WEB EXCLUSIVE: Anticipating The Lead-Free Plumbing Products Law
This Web Exclusive is contributed by Ezra Phillips, senior product manager at Zurn Wilkins where he is currently in charge of lead-free conversion efforts. He holds a bachelor of science in industrial technology from Cal Poly and project management certification from Cal Tech.
The effective date is fast approaching for the new federal mandate for lead-free plumbing products -- and decisions made now by facility managers and everyone else involved in the specification, purchase, installation, and design of plumbing systems can be impacted by it.
The Reduction of Lead in Drinking Water Act (42 USC 300G–6) complements the federal Safe Drinking Water Act (SDWA). It requires any valve, fitting, or fixture coming in contact with potable water to be lead-free.
Specifically, the affected plumbing products must have a weighted average of no more than 0.25% lead content, as per NSF International/American National Standards Institute (ANSI) Standard 372, Drinking water system components–Lead Content.1 The previous allowable lead content level was 8%. This new law takes effect January 4, 2014.
The Reduction of Lead in Drinking Water Act states that exemptions include “pipes, pipe fittings, plumbing fittings, or fixtures, including backflow preventers, that are used exclusively for nonpotable services such as manufacturing, industrial processing, irrigation, outdoor watering, or any other uses where the water is not anticipated to be used for human consumption.”
The law does not require existing installations to be replaced, but its general language has many professionals in the plumbing and water systems industries wondering if even end-users could be held liable – along with manufacturers, contractors, specifiers, and others – for the distribution or installation of products that do not meet the new standard. Some wonder about hypothetical possibilities in which plumbing products could be installed, but later repurposed in a different way than the “anticipated” use. Should the repurposed use have been anticipated?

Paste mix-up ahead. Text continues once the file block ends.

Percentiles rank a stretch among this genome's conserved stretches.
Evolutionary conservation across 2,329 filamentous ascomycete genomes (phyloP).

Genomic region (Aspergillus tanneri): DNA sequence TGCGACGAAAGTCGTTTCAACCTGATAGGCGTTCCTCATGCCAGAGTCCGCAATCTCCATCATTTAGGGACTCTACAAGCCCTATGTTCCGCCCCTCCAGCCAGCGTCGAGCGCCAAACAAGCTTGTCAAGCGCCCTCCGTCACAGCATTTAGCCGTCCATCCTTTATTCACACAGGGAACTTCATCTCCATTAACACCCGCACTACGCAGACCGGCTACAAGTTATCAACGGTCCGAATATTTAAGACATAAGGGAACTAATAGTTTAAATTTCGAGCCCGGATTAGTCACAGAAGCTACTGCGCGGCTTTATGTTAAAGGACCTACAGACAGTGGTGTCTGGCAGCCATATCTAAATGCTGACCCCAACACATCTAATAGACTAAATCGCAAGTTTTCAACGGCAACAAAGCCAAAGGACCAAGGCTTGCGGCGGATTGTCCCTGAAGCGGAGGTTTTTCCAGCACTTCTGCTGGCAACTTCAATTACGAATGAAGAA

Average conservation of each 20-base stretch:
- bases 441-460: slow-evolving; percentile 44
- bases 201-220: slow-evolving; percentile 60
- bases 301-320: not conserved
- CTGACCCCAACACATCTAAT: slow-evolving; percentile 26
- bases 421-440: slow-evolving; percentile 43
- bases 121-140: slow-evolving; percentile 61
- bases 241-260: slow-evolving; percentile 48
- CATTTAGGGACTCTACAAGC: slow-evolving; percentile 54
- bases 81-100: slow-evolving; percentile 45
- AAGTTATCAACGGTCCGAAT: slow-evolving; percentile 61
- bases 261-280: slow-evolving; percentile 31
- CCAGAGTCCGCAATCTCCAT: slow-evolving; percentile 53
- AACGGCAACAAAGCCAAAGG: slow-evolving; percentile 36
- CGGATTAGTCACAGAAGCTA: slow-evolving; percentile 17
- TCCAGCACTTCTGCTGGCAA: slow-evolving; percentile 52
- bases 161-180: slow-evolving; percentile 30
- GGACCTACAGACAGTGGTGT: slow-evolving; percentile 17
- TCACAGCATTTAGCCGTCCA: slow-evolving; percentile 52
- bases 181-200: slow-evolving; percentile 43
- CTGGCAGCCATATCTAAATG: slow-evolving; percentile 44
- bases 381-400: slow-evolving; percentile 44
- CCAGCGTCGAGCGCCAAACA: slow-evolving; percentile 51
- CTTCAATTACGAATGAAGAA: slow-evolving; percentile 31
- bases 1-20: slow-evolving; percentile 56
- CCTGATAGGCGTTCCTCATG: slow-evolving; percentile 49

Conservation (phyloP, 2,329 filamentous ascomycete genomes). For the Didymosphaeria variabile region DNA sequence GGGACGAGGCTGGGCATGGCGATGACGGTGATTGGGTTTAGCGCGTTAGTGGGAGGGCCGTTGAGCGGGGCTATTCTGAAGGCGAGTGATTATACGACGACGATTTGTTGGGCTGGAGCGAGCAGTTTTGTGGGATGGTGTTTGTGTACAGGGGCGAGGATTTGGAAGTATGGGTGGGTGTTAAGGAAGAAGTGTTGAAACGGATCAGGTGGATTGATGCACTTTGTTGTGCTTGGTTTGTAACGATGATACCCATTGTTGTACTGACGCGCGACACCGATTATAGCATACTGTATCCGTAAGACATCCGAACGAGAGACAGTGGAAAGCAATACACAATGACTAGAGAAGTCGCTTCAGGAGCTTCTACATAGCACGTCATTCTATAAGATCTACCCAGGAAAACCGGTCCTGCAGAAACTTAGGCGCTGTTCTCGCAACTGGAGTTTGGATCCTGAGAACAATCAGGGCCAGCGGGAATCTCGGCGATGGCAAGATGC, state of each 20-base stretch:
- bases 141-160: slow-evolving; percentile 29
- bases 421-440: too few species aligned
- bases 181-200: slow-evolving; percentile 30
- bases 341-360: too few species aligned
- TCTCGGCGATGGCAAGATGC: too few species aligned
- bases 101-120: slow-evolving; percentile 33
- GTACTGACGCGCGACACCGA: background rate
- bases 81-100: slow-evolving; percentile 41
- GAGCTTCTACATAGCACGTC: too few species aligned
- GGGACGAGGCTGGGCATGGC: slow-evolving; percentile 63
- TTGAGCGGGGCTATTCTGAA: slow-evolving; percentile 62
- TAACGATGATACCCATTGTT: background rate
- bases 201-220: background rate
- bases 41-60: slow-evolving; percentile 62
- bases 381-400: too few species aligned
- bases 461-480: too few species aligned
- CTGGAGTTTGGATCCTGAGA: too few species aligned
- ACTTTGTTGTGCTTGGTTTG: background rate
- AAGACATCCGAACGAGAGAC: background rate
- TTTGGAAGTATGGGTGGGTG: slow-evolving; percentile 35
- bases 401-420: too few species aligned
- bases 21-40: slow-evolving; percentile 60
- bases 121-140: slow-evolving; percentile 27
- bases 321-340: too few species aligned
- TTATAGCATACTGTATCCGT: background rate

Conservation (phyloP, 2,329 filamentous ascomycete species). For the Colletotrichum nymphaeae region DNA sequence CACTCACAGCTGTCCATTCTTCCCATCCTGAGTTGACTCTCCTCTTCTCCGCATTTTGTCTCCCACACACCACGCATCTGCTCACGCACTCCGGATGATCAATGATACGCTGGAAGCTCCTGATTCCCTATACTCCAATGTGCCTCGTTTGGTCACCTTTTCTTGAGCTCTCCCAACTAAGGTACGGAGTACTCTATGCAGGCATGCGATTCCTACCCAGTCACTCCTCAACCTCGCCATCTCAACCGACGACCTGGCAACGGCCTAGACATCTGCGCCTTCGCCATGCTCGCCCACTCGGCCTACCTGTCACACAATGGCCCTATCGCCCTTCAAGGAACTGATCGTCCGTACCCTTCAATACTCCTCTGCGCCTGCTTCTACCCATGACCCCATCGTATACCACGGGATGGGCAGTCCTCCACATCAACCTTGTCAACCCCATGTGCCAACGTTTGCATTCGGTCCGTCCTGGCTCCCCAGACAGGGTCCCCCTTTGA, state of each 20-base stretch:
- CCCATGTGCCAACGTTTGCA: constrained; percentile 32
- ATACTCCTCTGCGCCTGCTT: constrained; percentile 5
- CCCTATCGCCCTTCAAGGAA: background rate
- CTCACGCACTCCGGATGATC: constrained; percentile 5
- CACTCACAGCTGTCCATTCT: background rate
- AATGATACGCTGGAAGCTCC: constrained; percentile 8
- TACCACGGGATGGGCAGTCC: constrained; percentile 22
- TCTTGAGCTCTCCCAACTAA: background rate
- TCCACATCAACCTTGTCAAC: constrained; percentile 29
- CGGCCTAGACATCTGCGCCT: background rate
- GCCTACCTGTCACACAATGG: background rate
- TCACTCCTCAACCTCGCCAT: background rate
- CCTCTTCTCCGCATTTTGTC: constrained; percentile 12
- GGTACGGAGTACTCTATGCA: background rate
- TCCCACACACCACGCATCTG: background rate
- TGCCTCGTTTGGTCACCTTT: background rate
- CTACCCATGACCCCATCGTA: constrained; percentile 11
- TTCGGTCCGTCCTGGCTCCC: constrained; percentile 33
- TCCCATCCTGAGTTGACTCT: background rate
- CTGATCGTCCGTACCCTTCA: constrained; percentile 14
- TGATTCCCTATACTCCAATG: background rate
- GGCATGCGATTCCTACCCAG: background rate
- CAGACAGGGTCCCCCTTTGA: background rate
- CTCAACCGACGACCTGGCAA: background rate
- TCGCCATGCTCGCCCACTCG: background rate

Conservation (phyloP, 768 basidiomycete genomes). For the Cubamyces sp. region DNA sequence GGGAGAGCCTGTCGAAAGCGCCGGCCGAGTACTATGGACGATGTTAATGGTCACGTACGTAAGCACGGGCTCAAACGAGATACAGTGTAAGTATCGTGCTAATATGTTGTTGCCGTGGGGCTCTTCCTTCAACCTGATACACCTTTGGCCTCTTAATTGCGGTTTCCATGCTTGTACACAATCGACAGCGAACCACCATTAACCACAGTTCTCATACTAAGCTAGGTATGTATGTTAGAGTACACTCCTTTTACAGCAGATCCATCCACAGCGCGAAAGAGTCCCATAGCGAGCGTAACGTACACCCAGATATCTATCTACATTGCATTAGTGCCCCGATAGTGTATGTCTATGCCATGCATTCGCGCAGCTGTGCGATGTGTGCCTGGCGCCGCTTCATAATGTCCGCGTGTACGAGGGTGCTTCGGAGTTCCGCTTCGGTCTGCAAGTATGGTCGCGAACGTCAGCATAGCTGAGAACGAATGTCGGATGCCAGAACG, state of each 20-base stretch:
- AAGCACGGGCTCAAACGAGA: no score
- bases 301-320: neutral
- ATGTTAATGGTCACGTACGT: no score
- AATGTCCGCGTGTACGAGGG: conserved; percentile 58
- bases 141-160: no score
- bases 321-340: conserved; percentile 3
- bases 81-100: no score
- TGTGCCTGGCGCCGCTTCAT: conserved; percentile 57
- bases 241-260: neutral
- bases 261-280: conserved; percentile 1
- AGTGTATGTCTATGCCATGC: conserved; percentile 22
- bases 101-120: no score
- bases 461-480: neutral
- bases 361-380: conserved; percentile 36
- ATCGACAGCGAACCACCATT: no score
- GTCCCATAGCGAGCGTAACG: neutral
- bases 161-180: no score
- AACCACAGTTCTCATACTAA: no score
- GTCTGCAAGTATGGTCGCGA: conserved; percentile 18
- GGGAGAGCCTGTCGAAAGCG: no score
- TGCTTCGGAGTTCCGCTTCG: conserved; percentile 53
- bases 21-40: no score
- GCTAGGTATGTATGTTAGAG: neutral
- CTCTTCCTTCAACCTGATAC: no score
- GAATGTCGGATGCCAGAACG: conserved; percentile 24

Further complicating things, the law does not address enforcement or compliance certification, although the U.S. Environmental Protection Agency (EPA) is expected to eventually issue regulations governing the new law. Thus far, however, no timetable for them has been disclosed.
So, what is a facility manager to do? First, be sure that any current or near-future job bids that include “standard” lead-containing products can, in fact, be installed prior to the law’s effective date of January 4, 2014. Otherwise, it will be illegal to sell or install them.
In addition, pricing expectations for many plumbing products will need to be adjusted because lead-free products are often more expensive to manufacture. If it is required to install lead-free products on a job after less expensive leaded products were bid, the project could cost more to complete than budgeted.
It’s recommended that every facility manager, building owner, contractor, and specifier make certain they know where each other and their plumbing sources stand on this issue.
Some manufacturers have taken aggressive, proactive measures to convert their product offerings to comply with the law. In addition, manufacturer efforts can take extend to order processing -- by including lead-free part numbers for ease of doing business and to avoid mix-ups, for instance. Companies can also initiate education by reaching out to business partners -- contractors, wholesalers, and distributors -- by providing them tools to assist with their inventory conversions; meanwhile, engineers can be notified to update their specs.
It’s also important to keep in mind that, in addition to lead-free products, some manufacturers will continue making standard products for uses exempted by the new law. Facility managers should check with vendors to be certain they have manufacturing measures in place to avoid cross contamination of even minute levels of lead into the lead-free products.
The EPA itself acknowledges that many uncertainties arise from the way the law is written. As one example, during a public meeting last summer at EPA headquarters, one agency engineer gave voice to an issue many have wondered about: “Can the product in the [water] system or facility be repaired using lead-free component parts and returned to service, even if the other component parts that are not repaired do not meet the definition of lead-free?” He said the EPA gets a lot of questions like that related to water meters: does the entire meter have to be replaced or just a component part?
Thus far, no definitive decision on that issue, among others, has been made.
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